Taxation of employee share schemes
A benefit an employer provides to an employee under a share purchase agreement is “employment income” for income tax purposes. A benefit arises under a share purchase agreement when the amount the employee is required to pay for the shares is less than the market value of the shares. For example, if an employer were to offer 50,000 shares to an employee at a $1 per share discount on their current market value, the employee would have a $50,000 benefit due to paying less than the market value of the shares acquired. This $50,000 benefit is taxable income of the employee. From 1 April 2017, new rules will apply that will permit employers to elect to have this income taxed under the PAYE rules.
Most employment income or benefits (such as salary and wages or the use of a company car) are subject to tax at source under either the PAYE or the FBT rules. Under the old rules, a benefit received from a share purchase agreement was subject to neither PAYE nor FBT. The employee had to file a tax return including and pay the tax on the benefit. Employees could face issues meeting the tax liability, especially when they had received shares where there was no or limited ability to sell some of the shares to meet the tax liability. Inland Revenue had compliance concerns with this approach, as it was concerned many employees were unused to filing returns and paying tax directly to Inland Revenue, meaning the obligations that resulted from the receipt of the share purchase benefit were not always well understood. Inland Revenue was also concerned that it lacked the necessary information to ensure employees were correctly meeting their obligations.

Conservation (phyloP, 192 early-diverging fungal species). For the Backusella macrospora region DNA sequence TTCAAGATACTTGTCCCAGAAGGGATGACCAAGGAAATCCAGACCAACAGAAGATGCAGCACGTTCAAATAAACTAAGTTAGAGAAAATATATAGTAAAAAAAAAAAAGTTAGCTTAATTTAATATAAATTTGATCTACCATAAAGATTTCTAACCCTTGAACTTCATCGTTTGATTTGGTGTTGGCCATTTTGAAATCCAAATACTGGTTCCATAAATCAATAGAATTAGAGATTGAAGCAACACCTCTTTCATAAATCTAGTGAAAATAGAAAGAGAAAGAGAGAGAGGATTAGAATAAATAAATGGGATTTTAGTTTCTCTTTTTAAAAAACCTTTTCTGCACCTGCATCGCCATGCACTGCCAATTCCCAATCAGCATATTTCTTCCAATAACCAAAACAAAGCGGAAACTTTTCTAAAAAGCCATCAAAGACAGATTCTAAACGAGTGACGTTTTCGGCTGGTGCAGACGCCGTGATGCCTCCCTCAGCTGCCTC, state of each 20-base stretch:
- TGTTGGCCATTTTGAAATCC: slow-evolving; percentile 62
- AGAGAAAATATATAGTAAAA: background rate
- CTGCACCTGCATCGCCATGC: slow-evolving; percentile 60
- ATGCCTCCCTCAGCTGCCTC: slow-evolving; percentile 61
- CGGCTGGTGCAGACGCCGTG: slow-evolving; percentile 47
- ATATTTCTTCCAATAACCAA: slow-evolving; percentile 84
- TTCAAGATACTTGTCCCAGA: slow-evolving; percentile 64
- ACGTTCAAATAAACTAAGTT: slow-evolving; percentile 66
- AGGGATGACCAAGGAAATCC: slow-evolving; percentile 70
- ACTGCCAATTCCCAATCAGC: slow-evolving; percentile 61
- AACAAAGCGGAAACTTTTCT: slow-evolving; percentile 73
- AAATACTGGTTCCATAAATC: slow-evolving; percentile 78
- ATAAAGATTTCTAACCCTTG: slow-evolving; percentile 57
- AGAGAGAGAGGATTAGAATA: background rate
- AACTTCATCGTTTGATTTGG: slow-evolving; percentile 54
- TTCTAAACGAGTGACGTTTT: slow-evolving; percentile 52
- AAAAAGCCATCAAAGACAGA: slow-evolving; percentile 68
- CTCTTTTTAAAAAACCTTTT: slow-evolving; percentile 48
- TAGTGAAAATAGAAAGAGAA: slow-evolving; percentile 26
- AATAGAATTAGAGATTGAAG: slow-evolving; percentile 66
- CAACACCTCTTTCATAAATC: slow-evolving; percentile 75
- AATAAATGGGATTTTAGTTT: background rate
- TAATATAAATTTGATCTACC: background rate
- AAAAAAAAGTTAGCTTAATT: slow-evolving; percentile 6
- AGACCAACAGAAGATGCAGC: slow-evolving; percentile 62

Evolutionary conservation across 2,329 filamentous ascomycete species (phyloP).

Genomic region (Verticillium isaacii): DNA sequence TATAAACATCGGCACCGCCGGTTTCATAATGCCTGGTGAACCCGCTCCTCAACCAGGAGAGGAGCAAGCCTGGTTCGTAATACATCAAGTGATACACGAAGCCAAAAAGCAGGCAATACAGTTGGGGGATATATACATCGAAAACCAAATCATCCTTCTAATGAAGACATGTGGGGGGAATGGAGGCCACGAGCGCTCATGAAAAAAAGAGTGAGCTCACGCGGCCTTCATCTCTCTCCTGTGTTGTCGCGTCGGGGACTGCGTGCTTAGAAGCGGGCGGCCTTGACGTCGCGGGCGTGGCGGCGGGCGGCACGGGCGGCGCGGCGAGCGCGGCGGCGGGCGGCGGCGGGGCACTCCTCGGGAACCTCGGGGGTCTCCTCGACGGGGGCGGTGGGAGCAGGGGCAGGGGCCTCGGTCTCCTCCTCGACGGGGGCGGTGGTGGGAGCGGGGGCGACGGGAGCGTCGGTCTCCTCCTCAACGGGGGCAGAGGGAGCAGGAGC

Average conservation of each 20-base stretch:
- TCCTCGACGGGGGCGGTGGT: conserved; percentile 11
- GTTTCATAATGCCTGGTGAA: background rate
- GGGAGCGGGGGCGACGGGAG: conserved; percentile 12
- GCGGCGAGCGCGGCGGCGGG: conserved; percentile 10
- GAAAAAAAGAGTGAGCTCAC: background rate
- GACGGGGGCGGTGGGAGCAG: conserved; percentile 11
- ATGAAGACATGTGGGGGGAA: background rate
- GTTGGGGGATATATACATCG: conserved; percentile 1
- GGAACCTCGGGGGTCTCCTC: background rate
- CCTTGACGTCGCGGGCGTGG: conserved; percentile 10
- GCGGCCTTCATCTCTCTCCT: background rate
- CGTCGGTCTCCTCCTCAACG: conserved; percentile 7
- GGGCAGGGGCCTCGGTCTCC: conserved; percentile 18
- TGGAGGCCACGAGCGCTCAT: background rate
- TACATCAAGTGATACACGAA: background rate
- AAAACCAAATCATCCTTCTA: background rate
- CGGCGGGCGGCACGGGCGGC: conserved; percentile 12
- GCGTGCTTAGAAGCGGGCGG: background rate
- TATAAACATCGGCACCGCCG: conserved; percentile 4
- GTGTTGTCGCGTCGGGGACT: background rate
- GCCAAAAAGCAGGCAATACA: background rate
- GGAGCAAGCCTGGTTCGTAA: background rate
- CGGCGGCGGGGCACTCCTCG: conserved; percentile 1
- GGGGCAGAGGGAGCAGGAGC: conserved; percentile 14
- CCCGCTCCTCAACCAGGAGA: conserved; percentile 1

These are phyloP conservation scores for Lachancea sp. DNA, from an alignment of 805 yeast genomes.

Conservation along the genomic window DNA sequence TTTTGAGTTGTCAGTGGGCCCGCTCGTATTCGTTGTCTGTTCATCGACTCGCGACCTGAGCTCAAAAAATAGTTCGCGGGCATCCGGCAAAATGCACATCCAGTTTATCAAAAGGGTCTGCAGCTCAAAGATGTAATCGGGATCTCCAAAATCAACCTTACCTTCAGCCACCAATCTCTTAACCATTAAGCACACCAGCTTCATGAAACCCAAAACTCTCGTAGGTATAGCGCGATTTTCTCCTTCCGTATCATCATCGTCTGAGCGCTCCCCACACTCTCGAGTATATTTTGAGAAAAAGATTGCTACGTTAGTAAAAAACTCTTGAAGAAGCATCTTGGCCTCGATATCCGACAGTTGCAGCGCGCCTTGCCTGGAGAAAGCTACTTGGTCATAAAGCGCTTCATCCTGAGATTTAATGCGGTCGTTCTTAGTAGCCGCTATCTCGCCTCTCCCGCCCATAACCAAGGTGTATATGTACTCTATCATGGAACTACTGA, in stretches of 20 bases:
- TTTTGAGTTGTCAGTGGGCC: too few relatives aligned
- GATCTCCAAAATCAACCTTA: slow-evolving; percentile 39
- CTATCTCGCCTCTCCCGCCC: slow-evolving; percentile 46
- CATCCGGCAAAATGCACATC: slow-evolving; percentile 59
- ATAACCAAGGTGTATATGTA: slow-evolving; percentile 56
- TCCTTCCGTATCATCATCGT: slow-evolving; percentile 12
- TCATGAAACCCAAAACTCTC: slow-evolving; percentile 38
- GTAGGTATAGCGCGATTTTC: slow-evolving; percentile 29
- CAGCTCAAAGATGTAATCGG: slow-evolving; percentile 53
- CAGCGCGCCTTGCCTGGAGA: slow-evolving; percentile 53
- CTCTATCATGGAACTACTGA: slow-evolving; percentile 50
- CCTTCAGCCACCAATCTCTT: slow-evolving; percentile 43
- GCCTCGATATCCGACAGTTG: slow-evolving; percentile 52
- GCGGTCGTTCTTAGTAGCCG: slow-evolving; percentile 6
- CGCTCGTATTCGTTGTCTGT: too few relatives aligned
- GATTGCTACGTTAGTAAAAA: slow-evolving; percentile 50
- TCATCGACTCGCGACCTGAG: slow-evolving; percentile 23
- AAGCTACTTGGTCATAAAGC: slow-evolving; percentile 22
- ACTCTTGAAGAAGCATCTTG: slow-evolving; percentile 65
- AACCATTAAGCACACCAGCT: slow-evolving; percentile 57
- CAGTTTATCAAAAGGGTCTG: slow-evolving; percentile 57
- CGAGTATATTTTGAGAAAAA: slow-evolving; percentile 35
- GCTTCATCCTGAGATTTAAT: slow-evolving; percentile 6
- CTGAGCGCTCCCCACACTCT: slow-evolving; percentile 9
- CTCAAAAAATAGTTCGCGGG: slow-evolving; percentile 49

Under the new rules, an employer can choose to use the PAYE system and withhold tax on any employment income an employee receives under a share purchase agreement using the PAYE system. Further, an employer will be required to report to Inland Revenue the value of any benefits an employee receives under a share purchase agreement via the employer monthly schedule (EMS). The requirement to disclose the share purchase agreement benefit via the EMS exists even when the employer elects not to account for the tax on the resulting income through the PAYE system. Where the employer elects not to subject the benefit to PAYE, the employee will remain liable to file a tax return to disclose the benefit and pay tax on it.
If you have any questions regarding how these changes will affect your current employee share schemes or a proposed scheme, please contact your local Findex tax adviser.